Fun Facts 01 Sep 2017
Film maker James Cameron’s spectacular Avatar – and his much earlier film Aliens – were both built around stories of exploring other planets for precious metals. Native Americans from the pre-Columbian era believed gold, that dazzling yellow metal, captured the power of the sun god; they may well have been right in believing the element was other-worldly. Geologists studying the origin of metals now say that all the world’s deposits of gold came to be after a huge meteor hit the Earth during its early years.
Geologists at the University of Bristol say that molten rock sank to the centre of the Earth during its formation, that time period when volcanoes and molten rock still heaved on the planet. Most of the iron and other heavy metals sank from the outer layer of the Earth towards its centre, taking much of the planet’s precious metals with them.
Matthias Willbold, a geologist at Imperial College London, likens the process to droplets of vinegar collecting at the bottom of a dish of olive oil. This suggests that at some point the Earth’s upper layers did not have any gold until the meteor hit 200 million ago, and changed the Earth’s fortunes immensely.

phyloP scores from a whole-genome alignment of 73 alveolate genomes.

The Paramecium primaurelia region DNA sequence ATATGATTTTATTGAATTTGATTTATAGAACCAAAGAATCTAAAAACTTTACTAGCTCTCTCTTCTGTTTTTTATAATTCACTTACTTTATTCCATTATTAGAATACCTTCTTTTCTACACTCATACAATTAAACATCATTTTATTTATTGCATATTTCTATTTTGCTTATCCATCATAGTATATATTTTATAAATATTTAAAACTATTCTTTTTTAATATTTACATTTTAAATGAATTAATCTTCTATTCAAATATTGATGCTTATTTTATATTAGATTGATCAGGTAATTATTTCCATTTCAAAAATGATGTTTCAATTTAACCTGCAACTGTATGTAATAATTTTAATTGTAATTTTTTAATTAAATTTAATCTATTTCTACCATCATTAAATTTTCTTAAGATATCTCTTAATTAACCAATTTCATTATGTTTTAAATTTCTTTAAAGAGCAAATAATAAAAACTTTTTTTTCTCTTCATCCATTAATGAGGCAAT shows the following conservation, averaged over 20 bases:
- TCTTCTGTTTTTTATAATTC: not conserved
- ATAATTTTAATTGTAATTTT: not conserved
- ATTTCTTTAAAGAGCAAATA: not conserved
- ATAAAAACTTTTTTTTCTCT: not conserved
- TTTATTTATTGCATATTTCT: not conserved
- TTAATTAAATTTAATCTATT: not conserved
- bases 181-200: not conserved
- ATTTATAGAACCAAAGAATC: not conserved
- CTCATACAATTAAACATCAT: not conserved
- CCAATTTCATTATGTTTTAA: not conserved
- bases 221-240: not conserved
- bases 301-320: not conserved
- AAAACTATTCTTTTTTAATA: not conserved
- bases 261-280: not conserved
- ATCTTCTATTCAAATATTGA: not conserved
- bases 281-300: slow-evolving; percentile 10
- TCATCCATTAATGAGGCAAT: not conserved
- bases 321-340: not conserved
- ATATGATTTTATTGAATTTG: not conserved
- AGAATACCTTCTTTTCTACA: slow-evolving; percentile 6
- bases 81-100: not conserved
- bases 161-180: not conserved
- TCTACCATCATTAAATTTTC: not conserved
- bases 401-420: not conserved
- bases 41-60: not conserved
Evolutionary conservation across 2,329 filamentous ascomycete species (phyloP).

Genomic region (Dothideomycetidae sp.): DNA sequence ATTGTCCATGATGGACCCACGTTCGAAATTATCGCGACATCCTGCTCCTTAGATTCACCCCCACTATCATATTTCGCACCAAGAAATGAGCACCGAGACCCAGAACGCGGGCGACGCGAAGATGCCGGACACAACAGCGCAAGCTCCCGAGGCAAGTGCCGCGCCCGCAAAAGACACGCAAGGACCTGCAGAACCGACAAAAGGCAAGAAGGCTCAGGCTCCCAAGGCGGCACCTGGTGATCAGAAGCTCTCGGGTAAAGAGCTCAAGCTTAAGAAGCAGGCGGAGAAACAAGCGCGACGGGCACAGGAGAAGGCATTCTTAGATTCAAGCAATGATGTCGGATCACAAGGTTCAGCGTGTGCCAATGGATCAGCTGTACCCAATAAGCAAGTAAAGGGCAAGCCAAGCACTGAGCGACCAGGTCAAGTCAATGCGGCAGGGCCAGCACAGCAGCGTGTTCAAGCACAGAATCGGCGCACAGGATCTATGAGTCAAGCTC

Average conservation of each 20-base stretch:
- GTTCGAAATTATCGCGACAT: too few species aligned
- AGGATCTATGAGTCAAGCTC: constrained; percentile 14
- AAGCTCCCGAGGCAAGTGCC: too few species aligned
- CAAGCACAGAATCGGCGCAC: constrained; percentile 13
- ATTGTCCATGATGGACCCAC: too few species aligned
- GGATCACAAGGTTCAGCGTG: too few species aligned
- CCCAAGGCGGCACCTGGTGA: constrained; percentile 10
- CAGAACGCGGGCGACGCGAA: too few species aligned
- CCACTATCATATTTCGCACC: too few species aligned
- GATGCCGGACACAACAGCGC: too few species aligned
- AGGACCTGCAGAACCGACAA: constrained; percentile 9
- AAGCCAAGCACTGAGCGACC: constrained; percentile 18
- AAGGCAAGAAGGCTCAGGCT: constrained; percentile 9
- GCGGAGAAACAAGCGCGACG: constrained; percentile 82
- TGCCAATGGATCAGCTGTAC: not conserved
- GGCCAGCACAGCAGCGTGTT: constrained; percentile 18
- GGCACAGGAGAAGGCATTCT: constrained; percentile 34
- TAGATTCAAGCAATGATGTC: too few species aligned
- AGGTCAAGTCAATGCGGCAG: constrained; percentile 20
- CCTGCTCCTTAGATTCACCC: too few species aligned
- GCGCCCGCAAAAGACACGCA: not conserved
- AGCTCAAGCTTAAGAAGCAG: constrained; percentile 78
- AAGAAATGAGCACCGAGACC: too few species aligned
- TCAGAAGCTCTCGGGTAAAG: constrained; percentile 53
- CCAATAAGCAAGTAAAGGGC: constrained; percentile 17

While there is only about 1.3 grams of gold per 1,000 tonnes of other material in the Earth's 25 mile thick crust, it is too much gold to fit within the standard models that seek to explain our planet's formation. In an interview with BBC News, Willbold says the theory fits with current understandings of meteorite activity and patterns, which climaxed during a storm that took place more than 3.8 billion years ago, referred to as the "terminal bombardment."
Today, majority of scientists hold this theory as a way of explaining gold's abundance on our planet. However, a small group of scientists hold an alternative, opposite theory. Their proposition is that all the gold in the Earth's crust - or the overwhelming majority of it - was present since the planet’s early years.
While the majority was alloyed with iron under extreme conditions and migrated to the Earth's core, a considerable proportion - perhaps 0.2% - dissolved into a 700km deep magma "ocean" within the Earth's outer mantle. This gold was later brought back up to the outer later by volcanic action and is the same gold we mine and use as jewellery today.
The term refers to traditional jewellery from South India. It is a thick band of gold which is embellished with diamonds and ruby stones and is worn on the waist. It is secured through a clasp at the back.
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